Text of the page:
Studies from our and other laboratories have shown that in ER+ breast cancer cell line retinoids (atRA, 9cRA and 4-HPR) are more efficacious than rexinoids (LGD1069, bexarotene, targretin) in inhibiting cell growth and in inducing CS, whereas rexinoids have very similar effect in both, ER+ and ER cell lines (4,10,14,17). ER+ breast cancer cells when cultured for a long time, for instance in colony formation assay, are prone spontaneously to senesce contrary to ER cells, which rarely senesce, but rather develop stem cell phenotype (24). Further analysis of breast cancer cell types revealed that, luminal A and normal-like luminal cells are those that senesce, contrary to luminal B and basal-like cells, which rarely senesce and behave as stem cells. These data are important because human breast carcinomas could be divided into the above subtypes and, thus, their cellular mechanisms of response to treatment could be predicted. In addition to ER status, p21 expression appears also to modulate the retinoid/rexinoid induced CS in normal human mammary epithelial cells (HMECs) and in most breast cancer cell lines (Table I). p21 induction is usually result of DNA damage that leads to p53 activation and consequently to cell cycle arrest, CS and/or apoptosis (16,19). This is well documented for MCF-7 cells treated with doxorubicin, but little is known whether retinoids and rexinoids may also affect p53 and p21 expression. Gene analysis of MCF-7 cells treated with atRA or doxorubicin revealed overlapping of gene alterations, suggesting that in inducing CS retinoids may explore, at least in part, the signaling pathways of genotoxic agents (25). This was also confirmed in our studies on MDA-MB-231 cells treated for 24 h with bexarotene and doxorubicin, where p21 was upregulated (14). The extension of treatment with bexarotene from 1 to 3 days increased not only p21, but p53 expression as well and this correlated with increased gH2A.X level, an indicator of DNA damage. Since, in MCF-7 cells, bexarotene decreased p21 expression, it appears that ER status may differentially modulate the molecular mechanisms of response of breast cancer cells to rexinoids and retinoids (Fig. 1). In addition to p53-p21 axe, retinoids and rexinoids may explore other signaling pathways in cell growth inhibition and CS. For instance, decreased cyclin D1/E-cdk4/6 expression by ubiquitination and protein degradation may suppress pRb phosphorylation and E2F expression, leading to temporary (quiescence) or permanent (senescence) cell proliferation arrest (26). Similar data were recently reported for cyclin D1KE/KE deficient mouse MECs that express ErbB2 (27). MECs developed autophagy, but failed to implement ErbB2-induced senescence in vivo. Downregulation of autophagy or cdk4/6 activity in MECs led to decreased autophagy and increased CS. We also found that bexarotene decreased ATG4B (autophagy related 4B cystein peptidase) in ER+, T47D cells but had opposite effect in resistant to senescence ER, MDA-MB-231 cells (Table II). It was also found that p95HER2 expression, a constitutively active fragment of the tyrosine kinase receptor HER2 may result in either increased cell proliferation or senescence (28). In SC, p95HER2 elicits a secretome enriched in proteases, cytokines and growth factors which eventually may increase cell growth and metastatic capacity of breast tumor cells (22). The data support previous studies showing that co-culturing of SC with fibroblasts stimulate proliferation of the latter (18). Thus, depending on the HER2 signaling, CS may play a double role, to suppress or increase tumor growth. This information is important because ~20% of human breast cancers express HerB2/Neu, suggesting potential involvement of CS as biomarker of response in clinical trials with Herceptine and other antitumor agents (Fig. 1). By cDNA microarray hybridization and RT-PCR analysis it was shown that the retinoid-induced (atRA and 4-HPR) growth arrest in MCF-7 cells is associated with strong induction of 13 genes (25). Four of these genes (IGF-binding protein 3, EPLIN, β IG-H3 and FAT10) have anti-proliferative activity that may lead to CS. The function of the induced genes may also account for other cellular effects of retinoids, including proteosome-mediated protein degradation, increased cell adhesion, and retinoic acid synthesis all of them promoting CS (23,26). In normal HMEC, rexinoids (bexarotene) modulate the activity of more than 100 genes (upregulated and downregulated) (29). Sixteen of these genes have been validated by using quantitative RT-PCR and western blotting, among them: RARβ, growth regulatory genes, transcription factors and differentiation markers. Some of these genes are associated with cell cycle arrest, inflammation and CS. It is still an open question whether retinoids/rexinoid, first induce cell differentiation and consequently cell cycle arrest, which when continues for a long time may lead to senescence, or senescence is independent cellular mechanisms not necessarily associated with differentiation, as has been reported for lymphocytic leukemia with remarkable clinical benefits (30). In another study, Wainwright at al (31) developed two sub-clones from SK-N-SH neroblastoma cell line: in SH-N sub-clone atRA induced neuronal differentiation with characteristic neurofilaments, whereas in SH-F sub-clone cells senesce with concomitant p16Ink4a and p18Ink4b upregulation and surprisingly with decreased p21 expression. This did not happen with differentiated SH-N sub-clone where atRA induced p21. Thus, it appears that p21 may play distinctive role in mediating cell differentiation and senescence induced by retinoids in various tumor cell types. Cooperation between RARs/RXRs, EGF/TGF/IGF and TGFα, TGFβ1/TGFβ2 signaling has been reported recently (32). In addition to RARs, retinoids may modulate WNT/NOTCH, PI3K/AKT, MAPKs and PKA/PKC signaling and thus reduce cell proliferation and eventually induce CS (33). In a recent study from our laboratory, T47D and MDA-MB-231 cells were treated for 24 h with bexarotene, and gene alterations, some of them associated with CS were identified (Table II). Since, it takes 5–7 days for both retinoids and rexinoids to induce CS in vitro, the selected in Table II genes do not directly represent those expressed in SC. However, they do indicate that even at very early time-points, rexinoids may modulate the activity of certain genes that contribute to CS. For instance, bexarotene induced DHRS3 and RARRES3 genes, which are associated with retinoid metabolism and storage and thus by collateral mechanisms may affect RARs and RXRs, including RARβ and consequently CS (34,35). It appears that bexarotene is more efficacious inducer of differentiation in ER+, T47D cells than in ER, MDA-MB-231 cells, as demonstrated by upregulation of GDF15, KRT13 and CEND1, genes associated with cell differentiation. In both cell lines bexarotene suppressed cell cycle progression (telomerase reversed transcriptase-TERT, CEND1 and CDK11B), intercellular matrix protein stromolysin 3 (MMP11) and basal membrane (laminin alpha 3-LAMA3) proteins, which indirectly or by paracrine mechanisms potentiate CS (36). Modulation of RAS oncogene (RAB26) and IGFBP6 may also contribute to the LGD1069 induced CS in breast cancer cells (37,38).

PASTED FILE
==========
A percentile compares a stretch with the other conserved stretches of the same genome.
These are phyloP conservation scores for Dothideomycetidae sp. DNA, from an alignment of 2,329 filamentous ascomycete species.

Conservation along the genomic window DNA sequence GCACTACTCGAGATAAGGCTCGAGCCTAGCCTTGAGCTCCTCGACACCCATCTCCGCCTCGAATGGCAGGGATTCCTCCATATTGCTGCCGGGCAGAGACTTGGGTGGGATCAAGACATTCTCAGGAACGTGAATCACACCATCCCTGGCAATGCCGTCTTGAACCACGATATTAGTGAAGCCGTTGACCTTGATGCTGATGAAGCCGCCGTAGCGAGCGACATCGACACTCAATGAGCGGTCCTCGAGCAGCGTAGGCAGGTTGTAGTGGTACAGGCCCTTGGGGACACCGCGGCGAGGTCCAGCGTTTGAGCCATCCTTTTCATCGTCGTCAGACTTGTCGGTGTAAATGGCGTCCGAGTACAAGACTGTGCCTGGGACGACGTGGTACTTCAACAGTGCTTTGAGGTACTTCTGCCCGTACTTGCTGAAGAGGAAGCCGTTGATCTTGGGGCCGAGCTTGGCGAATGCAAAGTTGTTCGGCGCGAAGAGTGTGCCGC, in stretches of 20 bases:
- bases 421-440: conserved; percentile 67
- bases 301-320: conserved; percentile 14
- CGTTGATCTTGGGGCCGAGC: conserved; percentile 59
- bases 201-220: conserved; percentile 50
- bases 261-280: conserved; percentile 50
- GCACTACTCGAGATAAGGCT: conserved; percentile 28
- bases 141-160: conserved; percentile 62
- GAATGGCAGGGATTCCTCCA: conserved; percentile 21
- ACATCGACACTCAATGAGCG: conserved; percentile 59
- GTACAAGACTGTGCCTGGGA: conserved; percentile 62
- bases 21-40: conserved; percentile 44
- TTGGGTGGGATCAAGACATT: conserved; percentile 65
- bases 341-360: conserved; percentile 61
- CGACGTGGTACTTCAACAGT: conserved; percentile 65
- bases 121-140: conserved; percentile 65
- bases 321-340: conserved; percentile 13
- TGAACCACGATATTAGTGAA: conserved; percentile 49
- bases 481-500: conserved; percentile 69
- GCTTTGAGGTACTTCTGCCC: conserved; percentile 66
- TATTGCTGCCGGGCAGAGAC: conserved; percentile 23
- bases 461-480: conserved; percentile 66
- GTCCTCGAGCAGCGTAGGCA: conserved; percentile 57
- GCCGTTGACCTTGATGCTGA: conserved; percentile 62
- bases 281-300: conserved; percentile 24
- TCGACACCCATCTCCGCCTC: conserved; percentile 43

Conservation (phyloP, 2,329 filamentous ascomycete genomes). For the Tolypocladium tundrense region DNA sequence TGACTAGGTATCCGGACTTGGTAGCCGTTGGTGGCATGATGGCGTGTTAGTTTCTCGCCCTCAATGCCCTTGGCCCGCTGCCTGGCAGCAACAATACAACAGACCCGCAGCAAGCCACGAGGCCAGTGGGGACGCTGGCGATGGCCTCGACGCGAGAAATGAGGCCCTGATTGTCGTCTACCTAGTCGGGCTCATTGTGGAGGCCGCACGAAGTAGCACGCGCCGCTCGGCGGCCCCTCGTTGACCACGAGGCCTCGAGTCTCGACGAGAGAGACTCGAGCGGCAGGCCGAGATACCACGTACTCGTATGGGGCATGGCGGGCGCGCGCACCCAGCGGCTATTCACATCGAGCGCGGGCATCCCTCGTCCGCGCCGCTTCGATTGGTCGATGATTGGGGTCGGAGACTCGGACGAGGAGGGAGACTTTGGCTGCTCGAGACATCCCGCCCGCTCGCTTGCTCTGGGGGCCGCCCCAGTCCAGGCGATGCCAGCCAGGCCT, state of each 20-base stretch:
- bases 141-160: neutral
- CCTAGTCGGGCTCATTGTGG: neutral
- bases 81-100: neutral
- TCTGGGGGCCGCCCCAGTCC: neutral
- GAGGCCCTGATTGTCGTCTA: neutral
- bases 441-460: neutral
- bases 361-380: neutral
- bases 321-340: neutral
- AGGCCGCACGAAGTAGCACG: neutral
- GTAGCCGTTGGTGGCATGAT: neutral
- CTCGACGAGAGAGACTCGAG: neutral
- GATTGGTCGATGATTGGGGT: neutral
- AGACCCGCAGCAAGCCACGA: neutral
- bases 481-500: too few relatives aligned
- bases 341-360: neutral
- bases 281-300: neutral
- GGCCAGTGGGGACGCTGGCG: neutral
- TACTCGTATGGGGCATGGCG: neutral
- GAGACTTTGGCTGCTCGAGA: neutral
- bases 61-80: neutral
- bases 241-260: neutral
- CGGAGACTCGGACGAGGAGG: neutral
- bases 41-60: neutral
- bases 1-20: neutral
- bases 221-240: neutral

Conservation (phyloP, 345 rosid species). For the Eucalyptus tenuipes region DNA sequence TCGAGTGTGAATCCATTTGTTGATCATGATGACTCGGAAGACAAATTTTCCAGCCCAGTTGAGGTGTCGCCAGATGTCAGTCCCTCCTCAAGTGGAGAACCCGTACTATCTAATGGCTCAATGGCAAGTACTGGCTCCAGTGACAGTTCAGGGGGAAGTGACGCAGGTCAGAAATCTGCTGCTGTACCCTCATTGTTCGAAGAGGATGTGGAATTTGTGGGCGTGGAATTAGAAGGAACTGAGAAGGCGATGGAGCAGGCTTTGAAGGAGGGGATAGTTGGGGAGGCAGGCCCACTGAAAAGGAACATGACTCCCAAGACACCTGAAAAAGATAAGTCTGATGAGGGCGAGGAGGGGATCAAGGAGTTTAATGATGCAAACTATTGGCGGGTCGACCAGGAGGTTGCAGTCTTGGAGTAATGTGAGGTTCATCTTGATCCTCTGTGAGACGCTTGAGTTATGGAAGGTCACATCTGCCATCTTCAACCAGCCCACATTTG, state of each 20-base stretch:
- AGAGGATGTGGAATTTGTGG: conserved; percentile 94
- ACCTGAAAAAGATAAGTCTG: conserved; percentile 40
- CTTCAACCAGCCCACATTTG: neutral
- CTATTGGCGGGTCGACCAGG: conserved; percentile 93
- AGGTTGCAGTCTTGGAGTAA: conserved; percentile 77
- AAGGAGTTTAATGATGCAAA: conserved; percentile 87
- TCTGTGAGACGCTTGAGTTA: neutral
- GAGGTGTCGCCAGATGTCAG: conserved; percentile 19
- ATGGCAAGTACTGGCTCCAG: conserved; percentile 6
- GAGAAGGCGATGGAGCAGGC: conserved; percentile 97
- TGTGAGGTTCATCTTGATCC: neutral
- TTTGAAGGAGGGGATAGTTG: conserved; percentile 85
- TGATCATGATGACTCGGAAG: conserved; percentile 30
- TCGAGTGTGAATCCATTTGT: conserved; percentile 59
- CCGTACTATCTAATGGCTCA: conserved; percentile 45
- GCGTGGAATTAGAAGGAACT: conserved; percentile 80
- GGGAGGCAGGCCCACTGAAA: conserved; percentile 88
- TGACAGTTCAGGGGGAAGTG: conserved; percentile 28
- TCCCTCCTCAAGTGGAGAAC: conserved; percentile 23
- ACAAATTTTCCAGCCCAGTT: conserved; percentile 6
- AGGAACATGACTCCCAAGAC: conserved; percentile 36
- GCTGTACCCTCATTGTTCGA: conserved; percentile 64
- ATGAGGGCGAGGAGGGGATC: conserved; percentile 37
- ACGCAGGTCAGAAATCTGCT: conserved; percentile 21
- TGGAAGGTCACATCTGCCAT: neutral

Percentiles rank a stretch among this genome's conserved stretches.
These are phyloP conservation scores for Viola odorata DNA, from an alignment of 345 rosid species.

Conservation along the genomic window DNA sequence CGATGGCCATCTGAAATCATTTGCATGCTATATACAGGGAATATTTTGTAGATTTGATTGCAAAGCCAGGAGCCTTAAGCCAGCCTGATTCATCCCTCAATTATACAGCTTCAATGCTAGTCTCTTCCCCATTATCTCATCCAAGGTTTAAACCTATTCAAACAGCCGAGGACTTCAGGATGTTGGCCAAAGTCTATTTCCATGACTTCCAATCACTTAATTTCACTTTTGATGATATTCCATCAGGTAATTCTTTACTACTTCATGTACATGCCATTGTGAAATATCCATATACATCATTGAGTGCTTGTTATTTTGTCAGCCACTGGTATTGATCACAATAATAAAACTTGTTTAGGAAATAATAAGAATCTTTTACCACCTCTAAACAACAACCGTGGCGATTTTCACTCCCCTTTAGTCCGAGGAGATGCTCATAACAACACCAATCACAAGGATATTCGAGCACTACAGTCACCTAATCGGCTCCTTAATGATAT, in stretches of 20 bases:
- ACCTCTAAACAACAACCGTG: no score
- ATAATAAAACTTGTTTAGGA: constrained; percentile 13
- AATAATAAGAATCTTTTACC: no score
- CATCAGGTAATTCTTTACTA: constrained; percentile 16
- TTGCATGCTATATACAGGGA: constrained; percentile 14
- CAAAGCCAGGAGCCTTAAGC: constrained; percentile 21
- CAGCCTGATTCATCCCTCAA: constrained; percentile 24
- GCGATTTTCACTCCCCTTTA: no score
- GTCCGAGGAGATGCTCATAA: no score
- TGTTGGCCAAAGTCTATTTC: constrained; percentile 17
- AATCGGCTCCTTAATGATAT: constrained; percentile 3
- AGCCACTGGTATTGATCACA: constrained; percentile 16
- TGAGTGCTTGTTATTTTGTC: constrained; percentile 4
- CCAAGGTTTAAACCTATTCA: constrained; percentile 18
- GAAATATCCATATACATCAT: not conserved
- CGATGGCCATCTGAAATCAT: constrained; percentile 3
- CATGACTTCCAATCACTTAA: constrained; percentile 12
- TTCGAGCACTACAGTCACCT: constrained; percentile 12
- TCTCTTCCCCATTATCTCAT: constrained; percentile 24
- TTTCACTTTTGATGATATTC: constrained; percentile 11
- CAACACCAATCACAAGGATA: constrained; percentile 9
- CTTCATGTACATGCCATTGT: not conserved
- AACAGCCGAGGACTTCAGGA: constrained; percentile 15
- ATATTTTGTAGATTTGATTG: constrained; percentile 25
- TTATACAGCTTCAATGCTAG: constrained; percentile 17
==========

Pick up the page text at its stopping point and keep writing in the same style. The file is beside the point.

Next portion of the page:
Table I